8/17/2012 12:15 PM EDT
NEW YORK — There’s no better example that reflects Microsemi Corp.’s position as a high-reliability semiconductor player than its relationship with NASA and its role as a supplier of mission-critical components for the Curiosity rover that landed on Mars on Aug. 6.
Microsemi (Irvine, Calif.) has been supplying hi-rel parts to U.S. space programs for more than 50 years, including radiation-hardened parts ranging from discrete components, to highly integrated SoCs, FPGAs and ASICs as well as cryptography technology.
Nevertheless, hi-rel markets can be fickle, especially as government budgets fluctuate. For example, unless a compromise is reached, automatic spending cuts that would kick in at the beginning of 2013 could result in $500 million in military budget reductions over the next decade. Microsemi derives 28 percent of its revenue from the military and security sectors.
Hence, the company is looking to diversify.
“We are starting to leverage the breadth of capability that we now have and the engagement we have with our [military] customers,” Steven Litchfield, Microsemi’s chief strategy officer, told a recent conference. “We are sitting down with system architects today talking with customers about next-generation systems and applications, things that we never did historically.”
Microsemi, which forecast that mil-aero and security sales would grow approximately 10 percent this year, supplies millimeter-wave transceivers in the whole-body scanners at the security checks in airports.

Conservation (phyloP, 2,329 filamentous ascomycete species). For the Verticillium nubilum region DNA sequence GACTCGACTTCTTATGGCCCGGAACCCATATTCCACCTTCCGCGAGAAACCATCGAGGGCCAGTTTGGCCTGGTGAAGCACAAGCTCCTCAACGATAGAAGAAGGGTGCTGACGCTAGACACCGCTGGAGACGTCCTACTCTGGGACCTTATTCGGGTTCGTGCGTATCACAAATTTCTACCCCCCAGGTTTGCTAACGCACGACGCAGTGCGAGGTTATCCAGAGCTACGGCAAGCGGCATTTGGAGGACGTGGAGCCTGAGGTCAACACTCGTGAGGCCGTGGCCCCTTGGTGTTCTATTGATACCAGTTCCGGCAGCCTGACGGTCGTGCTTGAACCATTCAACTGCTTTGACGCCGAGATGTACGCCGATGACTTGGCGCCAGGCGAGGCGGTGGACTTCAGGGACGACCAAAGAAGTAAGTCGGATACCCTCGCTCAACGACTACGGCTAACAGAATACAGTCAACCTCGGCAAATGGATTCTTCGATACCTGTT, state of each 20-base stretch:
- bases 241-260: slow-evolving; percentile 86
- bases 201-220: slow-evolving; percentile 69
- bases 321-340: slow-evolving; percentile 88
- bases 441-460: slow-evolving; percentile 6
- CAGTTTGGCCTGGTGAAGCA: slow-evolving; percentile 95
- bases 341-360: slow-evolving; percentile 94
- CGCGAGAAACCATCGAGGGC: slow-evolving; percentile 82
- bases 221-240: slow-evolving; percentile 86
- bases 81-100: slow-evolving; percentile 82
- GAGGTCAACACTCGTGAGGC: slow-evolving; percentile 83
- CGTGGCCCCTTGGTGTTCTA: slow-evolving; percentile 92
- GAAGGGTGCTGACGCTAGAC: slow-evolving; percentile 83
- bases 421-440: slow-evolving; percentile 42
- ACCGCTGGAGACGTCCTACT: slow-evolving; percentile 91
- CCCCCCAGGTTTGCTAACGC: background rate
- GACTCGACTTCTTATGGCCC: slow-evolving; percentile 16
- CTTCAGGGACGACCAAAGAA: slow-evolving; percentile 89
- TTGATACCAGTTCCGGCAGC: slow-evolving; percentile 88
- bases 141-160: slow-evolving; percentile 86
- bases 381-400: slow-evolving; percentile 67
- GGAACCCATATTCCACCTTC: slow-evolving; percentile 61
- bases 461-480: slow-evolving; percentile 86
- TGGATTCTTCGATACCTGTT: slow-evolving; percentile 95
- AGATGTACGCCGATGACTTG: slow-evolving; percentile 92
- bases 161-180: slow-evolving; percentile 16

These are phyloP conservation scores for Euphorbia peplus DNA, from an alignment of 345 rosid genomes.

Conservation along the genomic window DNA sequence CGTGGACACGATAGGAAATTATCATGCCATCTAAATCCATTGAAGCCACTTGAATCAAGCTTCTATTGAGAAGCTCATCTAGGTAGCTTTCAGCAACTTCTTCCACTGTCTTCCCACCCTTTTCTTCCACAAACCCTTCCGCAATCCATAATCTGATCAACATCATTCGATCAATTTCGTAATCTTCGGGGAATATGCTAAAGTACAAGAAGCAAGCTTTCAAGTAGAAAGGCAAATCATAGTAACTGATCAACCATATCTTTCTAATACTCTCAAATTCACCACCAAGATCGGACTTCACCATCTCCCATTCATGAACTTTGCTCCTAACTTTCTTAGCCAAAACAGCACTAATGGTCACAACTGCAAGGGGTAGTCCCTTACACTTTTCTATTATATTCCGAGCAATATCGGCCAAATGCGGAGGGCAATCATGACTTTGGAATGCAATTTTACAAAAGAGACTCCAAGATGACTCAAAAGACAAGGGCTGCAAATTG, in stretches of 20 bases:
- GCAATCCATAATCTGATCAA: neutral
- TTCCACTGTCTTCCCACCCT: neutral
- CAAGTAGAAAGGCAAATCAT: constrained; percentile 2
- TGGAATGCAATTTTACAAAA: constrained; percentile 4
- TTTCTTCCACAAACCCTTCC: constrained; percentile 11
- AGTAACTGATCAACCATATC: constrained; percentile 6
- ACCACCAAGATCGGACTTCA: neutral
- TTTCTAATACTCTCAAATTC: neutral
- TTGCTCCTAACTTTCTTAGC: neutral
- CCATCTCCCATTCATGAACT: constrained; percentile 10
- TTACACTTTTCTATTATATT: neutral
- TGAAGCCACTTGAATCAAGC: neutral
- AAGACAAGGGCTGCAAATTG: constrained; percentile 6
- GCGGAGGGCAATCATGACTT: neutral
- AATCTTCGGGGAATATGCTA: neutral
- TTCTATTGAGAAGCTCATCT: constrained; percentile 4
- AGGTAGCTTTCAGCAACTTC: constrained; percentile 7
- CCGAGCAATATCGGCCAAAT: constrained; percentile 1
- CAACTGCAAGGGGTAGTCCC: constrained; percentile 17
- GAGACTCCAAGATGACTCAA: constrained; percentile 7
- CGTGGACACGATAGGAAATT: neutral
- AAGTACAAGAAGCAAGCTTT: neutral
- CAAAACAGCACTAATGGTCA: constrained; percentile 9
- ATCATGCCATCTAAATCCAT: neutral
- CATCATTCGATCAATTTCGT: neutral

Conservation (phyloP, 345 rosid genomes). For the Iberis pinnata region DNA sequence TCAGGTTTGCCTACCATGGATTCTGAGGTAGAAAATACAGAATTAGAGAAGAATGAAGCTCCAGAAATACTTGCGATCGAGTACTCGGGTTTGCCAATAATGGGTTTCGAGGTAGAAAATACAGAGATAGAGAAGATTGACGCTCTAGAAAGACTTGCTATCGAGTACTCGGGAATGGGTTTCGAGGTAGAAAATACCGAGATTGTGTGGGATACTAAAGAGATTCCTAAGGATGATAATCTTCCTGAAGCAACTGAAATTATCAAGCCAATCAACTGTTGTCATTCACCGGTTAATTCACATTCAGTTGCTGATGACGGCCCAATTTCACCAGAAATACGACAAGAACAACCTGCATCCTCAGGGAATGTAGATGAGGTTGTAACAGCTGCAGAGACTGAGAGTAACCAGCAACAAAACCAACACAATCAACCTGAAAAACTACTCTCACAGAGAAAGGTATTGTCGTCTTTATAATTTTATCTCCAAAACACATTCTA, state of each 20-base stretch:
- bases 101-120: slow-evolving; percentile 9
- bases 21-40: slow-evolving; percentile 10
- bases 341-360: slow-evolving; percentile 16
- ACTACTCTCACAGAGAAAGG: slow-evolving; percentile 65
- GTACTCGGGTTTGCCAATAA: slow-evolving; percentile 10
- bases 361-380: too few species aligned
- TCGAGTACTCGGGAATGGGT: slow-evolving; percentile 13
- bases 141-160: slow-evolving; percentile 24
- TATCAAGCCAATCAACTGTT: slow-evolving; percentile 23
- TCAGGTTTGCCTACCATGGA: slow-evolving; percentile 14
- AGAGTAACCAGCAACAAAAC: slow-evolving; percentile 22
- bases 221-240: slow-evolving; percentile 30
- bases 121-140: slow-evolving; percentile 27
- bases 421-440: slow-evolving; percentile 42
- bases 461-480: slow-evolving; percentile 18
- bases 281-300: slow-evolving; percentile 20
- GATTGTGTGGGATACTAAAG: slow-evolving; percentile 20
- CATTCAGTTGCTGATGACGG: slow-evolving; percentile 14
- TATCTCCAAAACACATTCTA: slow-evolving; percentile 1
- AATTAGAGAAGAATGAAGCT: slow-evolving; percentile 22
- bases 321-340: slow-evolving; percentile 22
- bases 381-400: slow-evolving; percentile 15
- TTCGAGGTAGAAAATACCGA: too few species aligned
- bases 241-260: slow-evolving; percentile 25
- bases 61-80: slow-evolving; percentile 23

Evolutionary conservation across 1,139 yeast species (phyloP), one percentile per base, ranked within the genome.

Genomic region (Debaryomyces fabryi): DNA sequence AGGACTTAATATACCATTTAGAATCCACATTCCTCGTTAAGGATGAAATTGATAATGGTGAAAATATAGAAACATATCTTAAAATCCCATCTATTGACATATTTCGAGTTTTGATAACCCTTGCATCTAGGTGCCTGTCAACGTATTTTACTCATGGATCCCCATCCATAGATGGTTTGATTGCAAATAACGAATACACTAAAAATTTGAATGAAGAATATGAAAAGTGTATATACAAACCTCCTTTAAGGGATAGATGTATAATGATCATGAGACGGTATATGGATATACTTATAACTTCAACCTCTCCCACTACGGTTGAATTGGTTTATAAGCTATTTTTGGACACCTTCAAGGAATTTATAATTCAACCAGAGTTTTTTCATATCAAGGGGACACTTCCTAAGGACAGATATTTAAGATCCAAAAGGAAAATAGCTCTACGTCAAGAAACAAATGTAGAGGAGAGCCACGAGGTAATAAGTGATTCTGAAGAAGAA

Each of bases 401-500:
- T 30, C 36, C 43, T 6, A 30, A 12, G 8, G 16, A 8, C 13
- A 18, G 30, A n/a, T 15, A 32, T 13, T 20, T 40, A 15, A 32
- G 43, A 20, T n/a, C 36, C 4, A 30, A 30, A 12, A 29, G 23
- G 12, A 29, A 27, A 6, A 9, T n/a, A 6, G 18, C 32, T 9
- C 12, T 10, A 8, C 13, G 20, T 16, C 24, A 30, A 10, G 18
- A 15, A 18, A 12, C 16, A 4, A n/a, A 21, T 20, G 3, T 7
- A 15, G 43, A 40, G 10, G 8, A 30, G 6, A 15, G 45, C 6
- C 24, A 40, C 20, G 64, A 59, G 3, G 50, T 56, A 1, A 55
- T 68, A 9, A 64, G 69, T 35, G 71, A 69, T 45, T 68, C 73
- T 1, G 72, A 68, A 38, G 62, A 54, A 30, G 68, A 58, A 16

Litchfield estimated that sales would be cut by as much as 2.5 percent per year if DoD cuts happen. “That’s what could happen. But the budget dilemma didn’t pop up yesterday. We’ve seen push-outs. We’ve seen orders cut,” adding that competition in some markets has virtually disappeared over the last few years.
“We are engaging with them and taking on more of the system architectures and defining new products in their systems. Where they don’t have the engineering expertise and manpower, we are willing to put up in exchange for revenue,” he added.
Analysts said DoD cuts will be offset by Microsemi’s other major businesses: communications, which accounts for 31 percent of revenue; aerospace (21 percent) and industrial (20 percent).
Its three largest applications in the communications sector include power-over-Ethernet, RF, timing and synchronization. Tier one customers including Juniper Networks, Cisco, Huawei, Sony, Fujitsu, Alcatel-Lucent and Samsung.
Microsemi’s diversification drive also includes acquisition’s. Tore Svanberg, an analyst with Stifel Nicolaus, said Microsemi’s acquisitions of Zarlink Semiconductor and Maxim’s timing/synchronous business “has significantly improved and expanded its overall product portfolio and reach in the wireless segment, particularly as it relates to wireless infrastructure and exposure to core routers/switches….”
While Microsemi is planning acquisitions similar to its $430 million Actel deal in 2010, it continues to looks for deals while investing in organic growth, Litchfield said.
Earlier this month, Microsemi appointed James Mazzo to its board. Mazzo serves as senior vice president at Abbott Medical Optics, a leader in advanced refractive technologies for eye care.
Meanwhile, the company remains tightly focused on growing dollar content per application since it is no longer discrete parts supplier. This systems strategy could help Microsemi reach its projected growth rate of between 10 percent and 12 percent annually.